It’s not the thing I would usually serve to everybody. But this is just a test [to see] if you’re a mushroom girl.

Vivian Kanchian: Haha! Well, I’m possibly the biggest lover of mushrooms, without enjoying the actual taste of mushrooms. But I’m excited to try.

RT: Going back thousands of years there were mushrooms that did all kinds of stuff. You know, from poisoning people to enlightening them in one step, you know. 

All the way up to maybe a thousand years ago, people discovered things like reishi and cordyceps being so healthy and so good for your mind… that the taste was not an issue. People who are real herbalists, they’re not drinking it for the taste. I mean, I try to blend everything in a way so it can taste pleasant or interesting. But the reishi mushrooms are just not a culinary delight. Yet, I recommend every person on the planet take reishi every day so long as we don’t break the chain, the ecosystem, you know – sustainability issues. But that’s been largely solved [with Reishi].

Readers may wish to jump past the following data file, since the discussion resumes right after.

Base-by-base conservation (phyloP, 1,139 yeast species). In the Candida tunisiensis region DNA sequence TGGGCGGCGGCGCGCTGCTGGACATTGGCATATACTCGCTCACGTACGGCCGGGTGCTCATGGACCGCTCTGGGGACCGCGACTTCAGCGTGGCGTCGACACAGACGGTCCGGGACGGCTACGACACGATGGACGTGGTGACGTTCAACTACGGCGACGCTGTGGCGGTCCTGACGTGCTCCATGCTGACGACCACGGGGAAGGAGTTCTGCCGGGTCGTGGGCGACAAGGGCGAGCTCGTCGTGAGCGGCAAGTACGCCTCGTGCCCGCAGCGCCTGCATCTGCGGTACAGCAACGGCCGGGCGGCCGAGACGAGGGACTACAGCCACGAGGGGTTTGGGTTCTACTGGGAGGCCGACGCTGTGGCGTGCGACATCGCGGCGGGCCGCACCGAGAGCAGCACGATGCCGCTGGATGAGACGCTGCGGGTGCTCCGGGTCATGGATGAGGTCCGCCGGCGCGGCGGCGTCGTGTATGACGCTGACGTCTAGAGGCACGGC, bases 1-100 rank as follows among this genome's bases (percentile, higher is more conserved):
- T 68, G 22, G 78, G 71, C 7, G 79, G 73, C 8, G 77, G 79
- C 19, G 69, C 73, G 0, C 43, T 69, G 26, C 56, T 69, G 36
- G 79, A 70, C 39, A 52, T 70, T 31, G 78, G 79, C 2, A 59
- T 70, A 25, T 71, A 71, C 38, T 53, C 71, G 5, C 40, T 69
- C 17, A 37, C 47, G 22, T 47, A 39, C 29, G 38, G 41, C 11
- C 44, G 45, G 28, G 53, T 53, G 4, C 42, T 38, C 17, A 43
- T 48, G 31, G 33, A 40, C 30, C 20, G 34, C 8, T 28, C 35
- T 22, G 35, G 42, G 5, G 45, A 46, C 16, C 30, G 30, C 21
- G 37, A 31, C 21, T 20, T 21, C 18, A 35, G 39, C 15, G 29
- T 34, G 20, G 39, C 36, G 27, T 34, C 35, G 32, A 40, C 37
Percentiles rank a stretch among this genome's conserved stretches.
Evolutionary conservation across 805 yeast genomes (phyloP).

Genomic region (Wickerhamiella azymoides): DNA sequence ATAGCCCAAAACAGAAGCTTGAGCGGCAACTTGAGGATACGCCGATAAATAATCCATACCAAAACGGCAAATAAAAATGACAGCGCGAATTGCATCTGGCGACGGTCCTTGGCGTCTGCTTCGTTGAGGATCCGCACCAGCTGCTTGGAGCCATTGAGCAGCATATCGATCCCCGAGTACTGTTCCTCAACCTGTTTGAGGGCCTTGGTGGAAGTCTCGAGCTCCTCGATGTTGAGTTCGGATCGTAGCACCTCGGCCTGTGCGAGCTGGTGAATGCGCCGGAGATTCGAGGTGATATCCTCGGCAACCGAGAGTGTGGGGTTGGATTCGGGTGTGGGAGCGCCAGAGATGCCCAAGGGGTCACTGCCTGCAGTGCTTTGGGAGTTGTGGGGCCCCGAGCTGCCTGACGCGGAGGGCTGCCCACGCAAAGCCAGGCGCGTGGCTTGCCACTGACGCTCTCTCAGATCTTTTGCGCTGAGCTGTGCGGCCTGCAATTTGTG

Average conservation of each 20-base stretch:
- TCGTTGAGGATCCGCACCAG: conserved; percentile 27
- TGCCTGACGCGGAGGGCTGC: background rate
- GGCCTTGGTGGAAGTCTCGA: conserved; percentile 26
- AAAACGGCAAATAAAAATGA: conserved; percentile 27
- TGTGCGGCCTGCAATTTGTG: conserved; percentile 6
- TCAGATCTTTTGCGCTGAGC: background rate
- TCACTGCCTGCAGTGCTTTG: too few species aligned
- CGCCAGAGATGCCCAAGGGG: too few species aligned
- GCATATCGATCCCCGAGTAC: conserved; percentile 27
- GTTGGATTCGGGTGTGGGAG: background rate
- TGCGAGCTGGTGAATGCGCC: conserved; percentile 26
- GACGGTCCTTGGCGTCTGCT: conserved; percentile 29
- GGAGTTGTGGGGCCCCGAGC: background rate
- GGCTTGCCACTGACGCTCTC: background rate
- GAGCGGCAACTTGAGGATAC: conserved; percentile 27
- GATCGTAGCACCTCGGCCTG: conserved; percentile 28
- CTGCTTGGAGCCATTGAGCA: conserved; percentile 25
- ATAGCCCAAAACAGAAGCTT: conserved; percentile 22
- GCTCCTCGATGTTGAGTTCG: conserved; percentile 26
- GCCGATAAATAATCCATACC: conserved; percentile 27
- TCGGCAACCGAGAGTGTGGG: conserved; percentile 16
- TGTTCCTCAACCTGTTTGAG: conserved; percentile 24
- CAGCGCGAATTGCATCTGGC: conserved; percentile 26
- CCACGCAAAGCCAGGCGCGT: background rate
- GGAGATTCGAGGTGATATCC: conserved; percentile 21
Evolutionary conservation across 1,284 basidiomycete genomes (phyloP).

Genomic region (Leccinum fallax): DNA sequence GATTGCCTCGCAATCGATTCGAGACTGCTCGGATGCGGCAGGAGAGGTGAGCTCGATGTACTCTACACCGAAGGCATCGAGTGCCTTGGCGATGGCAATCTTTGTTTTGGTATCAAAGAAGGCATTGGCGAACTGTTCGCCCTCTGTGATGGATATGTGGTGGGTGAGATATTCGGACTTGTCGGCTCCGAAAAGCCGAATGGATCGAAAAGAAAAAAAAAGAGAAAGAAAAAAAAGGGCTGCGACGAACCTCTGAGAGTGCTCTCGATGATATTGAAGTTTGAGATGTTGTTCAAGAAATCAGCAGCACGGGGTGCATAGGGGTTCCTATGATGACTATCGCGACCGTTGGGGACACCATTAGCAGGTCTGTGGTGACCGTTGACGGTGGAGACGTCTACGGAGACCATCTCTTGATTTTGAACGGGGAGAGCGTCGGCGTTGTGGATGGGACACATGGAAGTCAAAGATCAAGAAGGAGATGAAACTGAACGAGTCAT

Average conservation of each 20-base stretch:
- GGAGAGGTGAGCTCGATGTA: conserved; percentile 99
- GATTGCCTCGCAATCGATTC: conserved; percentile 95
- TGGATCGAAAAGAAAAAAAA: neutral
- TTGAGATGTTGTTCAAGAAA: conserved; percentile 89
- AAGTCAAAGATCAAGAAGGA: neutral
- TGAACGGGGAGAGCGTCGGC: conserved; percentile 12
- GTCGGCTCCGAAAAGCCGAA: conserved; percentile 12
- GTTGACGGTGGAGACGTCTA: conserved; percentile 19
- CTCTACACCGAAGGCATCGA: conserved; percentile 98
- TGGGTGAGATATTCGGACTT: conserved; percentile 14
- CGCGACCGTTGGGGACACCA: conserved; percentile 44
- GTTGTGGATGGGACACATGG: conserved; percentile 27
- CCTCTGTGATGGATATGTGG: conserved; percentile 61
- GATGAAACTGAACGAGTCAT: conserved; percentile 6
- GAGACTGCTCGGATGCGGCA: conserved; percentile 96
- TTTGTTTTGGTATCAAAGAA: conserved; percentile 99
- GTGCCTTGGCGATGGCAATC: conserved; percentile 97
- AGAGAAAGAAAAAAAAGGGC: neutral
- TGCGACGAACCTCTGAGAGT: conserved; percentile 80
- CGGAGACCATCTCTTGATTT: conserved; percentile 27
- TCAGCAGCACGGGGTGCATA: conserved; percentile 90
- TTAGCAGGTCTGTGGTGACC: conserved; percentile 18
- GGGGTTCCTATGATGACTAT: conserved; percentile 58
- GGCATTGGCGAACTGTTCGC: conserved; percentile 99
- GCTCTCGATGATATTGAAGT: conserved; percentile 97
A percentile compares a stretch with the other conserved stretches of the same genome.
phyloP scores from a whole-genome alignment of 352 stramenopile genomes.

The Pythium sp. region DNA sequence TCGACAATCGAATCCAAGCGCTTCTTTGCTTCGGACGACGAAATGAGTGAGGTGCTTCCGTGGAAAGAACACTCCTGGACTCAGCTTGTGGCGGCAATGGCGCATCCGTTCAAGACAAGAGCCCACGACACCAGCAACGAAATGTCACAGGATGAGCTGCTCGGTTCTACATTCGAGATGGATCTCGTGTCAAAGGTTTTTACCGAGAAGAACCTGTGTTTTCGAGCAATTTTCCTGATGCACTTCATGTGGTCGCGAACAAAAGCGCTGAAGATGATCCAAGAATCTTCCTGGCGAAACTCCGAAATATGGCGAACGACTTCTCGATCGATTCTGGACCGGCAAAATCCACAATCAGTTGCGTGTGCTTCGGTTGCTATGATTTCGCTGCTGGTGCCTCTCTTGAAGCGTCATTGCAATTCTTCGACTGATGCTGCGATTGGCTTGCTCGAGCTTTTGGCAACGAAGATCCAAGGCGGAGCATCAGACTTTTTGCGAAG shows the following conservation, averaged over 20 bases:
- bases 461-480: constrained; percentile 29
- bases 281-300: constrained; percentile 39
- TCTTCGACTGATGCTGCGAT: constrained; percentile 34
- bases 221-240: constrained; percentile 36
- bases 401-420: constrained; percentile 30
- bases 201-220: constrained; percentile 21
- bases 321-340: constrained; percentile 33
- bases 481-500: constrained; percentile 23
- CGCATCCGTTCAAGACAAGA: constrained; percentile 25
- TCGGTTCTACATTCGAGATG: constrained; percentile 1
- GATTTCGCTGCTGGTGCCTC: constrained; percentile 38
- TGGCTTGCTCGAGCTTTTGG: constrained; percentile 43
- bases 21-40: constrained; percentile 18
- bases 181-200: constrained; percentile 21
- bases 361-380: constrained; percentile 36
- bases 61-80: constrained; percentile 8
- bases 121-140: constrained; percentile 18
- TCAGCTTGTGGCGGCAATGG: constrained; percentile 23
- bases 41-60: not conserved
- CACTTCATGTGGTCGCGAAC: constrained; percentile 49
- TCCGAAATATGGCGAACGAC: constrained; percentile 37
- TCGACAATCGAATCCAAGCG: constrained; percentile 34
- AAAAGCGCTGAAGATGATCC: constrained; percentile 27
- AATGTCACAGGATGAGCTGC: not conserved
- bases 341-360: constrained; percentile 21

VK: Has it? How so? By lab-grown stuff?

RT: No, we don’t do lab stuff. Okay, so you want to talk about Reishi and examples of that? 

VK: Yeah, about sustainability and I have a specific question actually, about Chaga. From what I understand, the chaga you get from a tree can’t really be duplicated in the lab. Is that right?

RT: Oh, I didn’t even know people are doing hot house chaga. That’s so far out of my scope.

There are things that have to be grown in some kind of situation similar to that. A few things like cordyceps are too hard to get wild from the snow line of Bhutan and Tibet. It’s way… four miles up, maybe five miles up. If you just tried to go up there, you would die.